I've played all 11 of the OG series and only X1 but I think the difference in the two series you touched on here: X handles difficulty with powerups.

With the original series, you either get it or you don't for the most part. Some of the later games add in SOME unlockables and power-ups (that aren't powers). The X series is brutally difficult unless you find said power-ups. And I think that games moved more into that direction.

There's nothing wrong with either but I like the challenge of the original series. Of a level that is tightly designed to the few things that I can do. It's a lot easier to judge what's well made and what isn't. What I didn't like about X1 was that I felt like some of it was insurmountable without specific power-ups and it turned into a game of me returning to stages to try to find specific things. I like that in Metroidvania games, but for Mega Man? Not so much.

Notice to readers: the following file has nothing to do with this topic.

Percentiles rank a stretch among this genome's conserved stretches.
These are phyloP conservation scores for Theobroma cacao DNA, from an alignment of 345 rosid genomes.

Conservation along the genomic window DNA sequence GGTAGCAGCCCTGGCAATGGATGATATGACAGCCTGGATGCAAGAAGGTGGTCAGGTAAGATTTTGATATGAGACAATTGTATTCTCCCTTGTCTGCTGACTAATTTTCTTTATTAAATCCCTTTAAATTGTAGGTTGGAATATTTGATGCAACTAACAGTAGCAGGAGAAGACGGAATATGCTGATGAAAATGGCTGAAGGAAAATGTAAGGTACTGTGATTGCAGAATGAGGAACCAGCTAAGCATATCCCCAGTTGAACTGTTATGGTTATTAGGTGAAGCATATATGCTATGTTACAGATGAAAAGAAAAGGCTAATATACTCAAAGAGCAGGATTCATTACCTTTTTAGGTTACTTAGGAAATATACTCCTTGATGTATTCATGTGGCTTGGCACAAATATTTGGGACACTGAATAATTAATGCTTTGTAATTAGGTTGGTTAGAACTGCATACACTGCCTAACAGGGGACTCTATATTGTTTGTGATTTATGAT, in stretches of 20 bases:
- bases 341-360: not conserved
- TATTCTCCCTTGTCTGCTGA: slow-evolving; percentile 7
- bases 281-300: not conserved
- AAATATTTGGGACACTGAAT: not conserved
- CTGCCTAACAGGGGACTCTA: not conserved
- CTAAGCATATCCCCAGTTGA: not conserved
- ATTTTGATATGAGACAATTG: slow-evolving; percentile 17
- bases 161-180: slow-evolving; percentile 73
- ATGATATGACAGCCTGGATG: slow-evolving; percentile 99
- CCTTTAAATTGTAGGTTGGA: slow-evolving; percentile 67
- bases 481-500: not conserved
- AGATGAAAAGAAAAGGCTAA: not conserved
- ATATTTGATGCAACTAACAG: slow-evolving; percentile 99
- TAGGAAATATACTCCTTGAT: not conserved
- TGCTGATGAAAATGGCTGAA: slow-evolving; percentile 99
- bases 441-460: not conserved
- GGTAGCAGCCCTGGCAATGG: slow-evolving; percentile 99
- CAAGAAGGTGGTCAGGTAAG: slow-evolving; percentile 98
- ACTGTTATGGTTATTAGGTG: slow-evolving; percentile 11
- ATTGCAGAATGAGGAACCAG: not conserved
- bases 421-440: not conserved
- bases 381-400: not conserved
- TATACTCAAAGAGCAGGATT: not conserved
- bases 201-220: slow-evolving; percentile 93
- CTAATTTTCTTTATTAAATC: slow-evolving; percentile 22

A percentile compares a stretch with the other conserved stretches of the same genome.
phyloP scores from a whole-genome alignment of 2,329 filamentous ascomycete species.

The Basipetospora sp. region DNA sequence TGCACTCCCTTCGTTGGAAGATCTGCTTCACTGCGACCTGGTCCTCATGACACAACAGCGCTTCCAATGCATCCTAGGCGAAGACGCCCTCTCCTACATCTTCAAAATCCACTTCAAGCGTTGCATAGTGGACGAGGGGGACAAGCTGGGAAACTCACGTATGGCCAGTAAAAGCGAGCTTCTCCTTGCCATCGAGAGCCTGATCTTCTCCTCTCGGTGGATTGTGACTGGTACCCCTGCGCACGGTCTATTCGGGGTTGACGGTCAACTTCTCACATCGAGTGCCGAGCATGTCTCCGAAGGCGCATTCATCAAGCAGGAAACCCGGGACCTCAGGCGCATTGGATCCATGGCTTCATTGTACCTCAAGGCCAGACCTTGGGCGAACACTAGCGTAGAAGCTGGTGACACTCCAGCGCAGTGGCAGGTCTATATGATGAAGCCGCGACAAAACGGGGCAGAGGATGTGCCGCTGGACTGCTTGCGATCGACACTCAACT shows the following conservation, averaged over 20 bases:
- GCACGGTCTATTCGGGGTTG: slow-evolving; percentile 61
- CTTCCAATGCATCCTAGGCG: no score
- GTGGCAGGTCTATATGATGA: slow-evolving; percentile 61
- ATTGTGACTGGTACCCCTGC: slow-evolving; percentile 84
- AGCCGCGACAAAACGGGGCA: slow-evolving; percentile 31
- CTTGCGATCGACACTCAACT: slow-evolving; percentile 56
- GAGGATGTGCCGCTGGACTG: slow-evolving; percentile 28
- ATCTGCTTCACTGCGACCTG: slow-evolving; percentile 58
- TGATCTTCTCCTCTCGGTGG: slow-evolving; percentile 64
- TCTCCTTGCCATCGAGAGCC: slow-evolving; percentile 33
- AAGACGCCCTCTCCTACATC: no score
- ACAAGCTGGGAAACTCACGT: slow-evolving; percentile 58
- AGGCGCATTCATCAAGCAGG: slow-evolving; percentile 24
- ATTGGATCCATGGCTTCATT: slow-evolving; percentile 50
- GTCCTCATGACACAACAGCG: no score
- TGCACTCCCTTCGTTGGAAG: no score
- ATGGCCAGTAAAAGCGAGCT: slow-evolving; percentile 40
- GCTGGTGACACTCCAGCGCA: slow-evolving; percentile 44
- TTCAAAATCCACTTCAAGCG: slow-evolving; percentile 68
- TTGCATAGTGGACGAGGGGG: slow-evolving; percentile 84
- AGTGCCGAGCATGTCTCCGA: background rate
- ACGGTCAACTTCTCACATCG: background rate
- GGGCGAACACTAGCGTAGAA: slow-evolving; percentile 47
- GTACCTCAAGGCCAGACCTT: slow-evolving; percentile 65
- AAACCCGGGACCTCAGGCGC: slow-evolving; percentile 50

Mega Man is one of Capcom's major IPs out there selling like 30 million..it be stupid for Capcom to let Mega Man dormant at this point.

jobowyer
Tue Mar 17 20 09:10am
(Updated 1 time)

The difficulty in the core Mega Man games (once you get to the Z series the difficulty is more about hidden systems) is drastically “flattened” by focus and time spent. Pattern and twitch based difficulty really gets overcome by 30 minutes of uninterrupted retries. There is simply a shrinking population of gamers/people that find that sort of meditation engaging.